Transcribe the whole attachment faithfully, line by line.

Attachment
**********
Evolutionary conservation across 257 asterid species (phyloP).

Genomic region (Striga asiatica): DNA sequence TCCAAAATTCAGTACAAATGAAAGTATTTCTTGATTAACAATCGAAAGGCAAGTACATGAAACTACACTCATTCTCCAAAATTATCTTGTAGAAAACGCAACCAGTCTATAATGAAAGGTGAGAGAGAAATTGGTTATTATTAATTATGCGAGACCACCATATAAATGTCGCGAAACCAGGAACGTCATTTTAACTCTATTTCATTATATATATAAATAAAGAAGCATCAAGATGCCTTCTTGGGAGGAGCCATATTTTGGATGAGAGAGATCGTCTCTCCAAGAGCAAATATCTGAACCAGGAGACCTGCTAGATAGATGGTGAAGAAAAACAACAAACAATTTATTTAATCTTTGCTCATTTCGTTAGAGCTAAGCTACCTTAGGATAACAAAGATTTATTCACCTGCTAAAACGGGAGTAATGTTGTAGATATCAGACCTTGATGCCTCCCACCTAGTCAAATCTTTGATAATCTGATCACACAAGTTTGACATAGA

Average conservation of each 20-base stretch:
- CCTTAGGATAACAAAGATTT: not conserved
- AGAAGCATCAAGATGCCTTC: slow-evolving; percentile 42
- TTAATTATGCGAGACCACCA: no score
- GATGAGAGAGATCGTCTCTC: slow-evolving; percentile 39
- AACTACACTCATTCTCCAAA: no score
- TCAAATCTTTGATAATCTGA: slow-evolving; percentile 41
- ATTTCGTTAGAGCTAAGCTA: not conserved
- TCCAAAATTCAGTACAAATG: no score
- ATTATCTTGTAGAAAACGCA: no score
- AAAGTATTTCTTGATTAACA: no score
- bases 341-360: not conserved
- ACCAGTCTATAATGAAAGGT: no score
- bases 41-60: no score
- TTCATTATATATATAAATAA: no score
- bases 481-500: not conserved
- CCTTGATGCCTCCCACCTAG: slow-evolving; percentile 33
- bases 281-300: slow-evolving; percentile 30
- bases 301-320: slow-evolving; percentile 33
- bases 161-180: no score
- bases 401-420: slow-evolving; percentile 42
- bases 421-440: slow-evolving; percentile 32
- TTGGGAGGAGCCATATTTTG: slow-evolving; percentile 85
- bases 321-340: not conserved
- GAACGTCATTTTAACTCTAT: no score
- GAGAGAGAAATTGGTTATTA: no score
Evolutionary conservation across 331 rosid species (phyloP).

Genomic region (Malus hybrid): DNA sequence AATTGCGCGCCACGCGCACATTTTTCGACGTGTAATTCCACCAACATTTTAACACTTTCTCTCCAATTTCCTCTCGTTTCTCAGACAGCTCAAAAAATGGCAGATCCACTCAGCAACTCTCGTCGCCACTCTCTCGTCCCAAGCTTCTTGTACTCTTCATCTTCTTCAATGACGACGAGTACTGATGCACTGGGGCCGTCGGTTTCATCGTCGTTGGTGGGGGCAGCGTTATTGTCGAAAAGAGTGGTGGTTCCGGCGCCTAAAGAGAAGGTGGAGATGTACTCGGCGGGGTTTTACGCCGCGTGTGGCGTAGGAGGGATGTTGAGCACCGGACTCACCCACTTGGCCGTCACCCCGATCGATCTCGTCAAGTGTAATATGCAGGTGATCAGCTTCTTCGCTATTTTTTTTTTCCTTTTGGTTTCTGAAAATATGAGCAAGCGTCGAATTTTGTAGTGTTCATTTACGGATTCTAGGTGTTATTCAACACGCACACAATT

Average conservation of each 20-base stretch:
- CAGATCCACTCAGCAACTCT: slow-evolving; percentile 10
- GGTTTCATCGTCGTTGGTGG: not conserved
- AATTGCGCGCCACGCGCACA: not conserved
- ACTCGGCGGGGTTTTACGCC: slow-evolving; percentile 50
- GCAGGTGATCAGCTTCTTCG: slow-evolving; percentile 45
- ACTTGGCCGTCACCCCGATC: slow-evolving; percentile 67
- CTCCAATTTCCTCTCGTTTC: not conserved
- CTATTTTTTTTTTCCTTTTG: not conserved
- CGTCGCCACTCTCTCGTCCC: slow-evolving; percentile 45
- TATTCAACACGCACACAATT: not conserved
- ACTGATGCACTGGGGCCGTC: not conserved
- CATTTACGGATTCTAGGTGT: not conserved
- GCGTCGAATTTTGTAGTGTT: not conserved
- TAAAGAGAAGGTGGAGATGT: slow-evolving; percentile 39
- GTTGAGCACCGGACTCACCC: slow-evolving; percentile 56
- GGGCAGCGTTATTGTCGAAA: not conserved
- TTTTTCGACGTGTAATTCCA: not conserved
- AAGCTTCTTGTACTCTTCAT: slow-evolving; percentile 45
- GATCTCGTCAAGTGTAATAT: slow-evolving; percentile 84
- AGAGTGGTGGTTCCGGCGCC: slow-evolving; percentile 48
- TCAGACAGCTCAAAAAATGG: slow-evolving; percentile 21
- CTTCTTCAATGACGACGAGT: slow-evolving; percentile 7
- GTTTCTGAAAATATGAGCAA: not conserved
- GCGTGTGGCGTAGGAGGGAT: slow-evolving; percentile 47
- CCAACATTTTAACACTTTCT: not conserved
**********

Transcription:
Evolutionary conservation across 257 asterid species (phyloP).

Genomic region (Striga asiatica): DNA sequence TCCAAAATTCAGTACAAATGAAAGTATTTCTTGATTAACAATCGAAAGGCAAGTACATGAAACTACACTCATTCTCCAAAATTATCTTGTAGAAAACGCAACCAGTCTATAATGAAAGGTGAGAGAGAAATTGGTTATTATTAATTATGCGAGACCACCATATAAATGTCGCGAAACCAGGAACGTCATTTTAACTCTATTTCATTATATATATAAATAAAGAAGCATCAAGATGCCTTCTTGGGAGGAGCCATATTTTGGATGAGAGAGATCGTCTCTCCAAGAGCAAATATCTGAACCAGGAGACCTGCTAGATAGATGGTGAAGAAAAACAACAAACAATTTATTTAATCTTTGCTCATTTCGTTAGAGCTAAGCTACCTTAGGATAACAAAGATTTATTCACCTGCTAAAACGGGAGTAATGTTGTAGATATCAGACCTTGATGCCTCCCACCTAGTCAAATCTTTGATAATCTGATCACACAAGTTTGACATAGA

Average conservation of each 20-base stretch:
- CCTTAGGATAACAAAGATTT: not conserved
- AGAAGCATCAAGATGCCTTC: slow-evolving; percentile 42
- TTAATTATGCGAGACCACCA: no score
- GATGAGAGAGATCGTCTCTC: slow-evolving; percentile 39
- AACTACACTCATTCTCCAAA: no score
- TCAAATCTTTGATAATCTGA: slow-evolving; percentile 41
- ATTTCGTTAGAGCTAAGCTA: not conserved
- TCCAAAATTCAGTACAAATG: no score
- ATTATCTTGTAGAAAACGCA: no score
- AAAGTATTTCTTGATTAACA: no score
- bases 341-360: not conserved
- ACCAGTCTATAATGAAAGGT: no score
- bases 41-60: no score
- TTCATTATATATATAAATAA: no score
- bases 481-500: not conserved
- CCTTGATGCCTCCCACCTAG: slow-evolving; percentile 33
- bases 281-300: slow-evolving; percentile 30
- bases 301-320: slow-evolving; percentile 33
- bases 161-180: no score
- bases 401-420: slow-evolving; percentile 42
- bases 421-440: slow-evolving; percentile 32
- TTGGGAGGAGCCATATTTTG: slow-evolving; percentile 85
- bases 321-340: not conserved
- GAACGTCATTTTAACTCTAT: no score
- GAGAGAGAAATTGGTTATTA: no score
Evolutionary conservation across 331 rosid species (phyloP).

Genomic region (Malus hybrid): DNA sequence AATTGCGCGCCACGCGCACATTTTTCGACGTGTAATTCCACCAACATTTTAACACTTTCTCTCCAATTTCCTCTCGTTTCTCAGACAGCTCAAAAAATGGCAGATCCACTCAGCAACTCTCGTCGCCACTCTCTCGTCCCAAGCTTCTTGTACTCTTCATCTTCTTCAATGACGACGAGTACTGATGCACTGGGGCCGTCGGTTTCATCGTCGTTGGTGGGGGCAGCGTTATTGTCGAAAAGAGTGGTGGTTCCGGCGCCTAAAGAGAAGGTGGAGATGTACTCGGCGGGGTTTTACGCCGCGTGTGGCGTAGGAGGGATGTTGAGCACCGGACTCACCCACTTGGCCGTCACCCCGATCGATCTCGTCAAGTGTAATATGCAGGTGATCAGCTTCTTCGCTATTTTTTTTTTCCTTTTGGTTTCTGAAAATATGAGCAAGCGTCGAATTTTGTAGTGTTCATTTACGGATTCTAGGTGTTATTCAACACGCACACAATT

Average conservation of each 20-base stretch:
- CAGATCCACTCAGCAACTCT: slow-evolving; percentile 10
- GGTTTCATCGTCGTTGGTGG: not conserved
- AATTGCGCGCCACGCGCACA: not conserved
- ACTCGGCGGGGTTTTACGCC: slow-evolving; percentile 50
- GCAGGTGATCAGCTTCTTCG: slow-evolving; percentile 45
- ACTTGGCCGTCACCCCGATC: slow-evolving; percentile 67
- CTCCAATTTCCTCTCGTTTC: not conserved
- CTATTTTTTTTTTCCTTTTG: not conserved
- CGTCGCCACTCTCTCGTCCC: slow-evolving; percentile 45
- TATTCAACACGCACACAATT: not conserved
- ACTGATGCACTGGGGCCGTC: not conserved
- CATTTACGGATTCTAGGTGT: not conserved
- GCGTCGAATTTTGTAGTGTT: not conserved
- TAAAGAGAAGGTGGAGATGT: slow-evolving; percentile 39
- GTTGAGCACCGGACTCACCC: slow-evolving; percentile 56
- GGGCAGCGTTATTGTCGAAA: not conserved
- TTTTTCGACGTGTAATTCCA: not conserved
- AAGCTTCTTGTACTCTTCAT: slow-evolving; percentile 45
- GATCTCGTCAAGTGTAATAT: slow-evolving; percentile 84
- AGAGTGGTGGTTCCGGCGCC: slow-evolving; percentile 48
- TCAGACAGCTCAAAAAATGG: slow-evolving; percentile 21
- CTTCTTCAATGACGACGAGT: slow-evolving; percentile 7
- GTTTCTGAAAATATGAGCAA: not conserved
- GCGTGTGGCGTAGGAGGGAT: slow-evolving; percentile 47
- CCAACATTTTAACACTTTCT: not conserved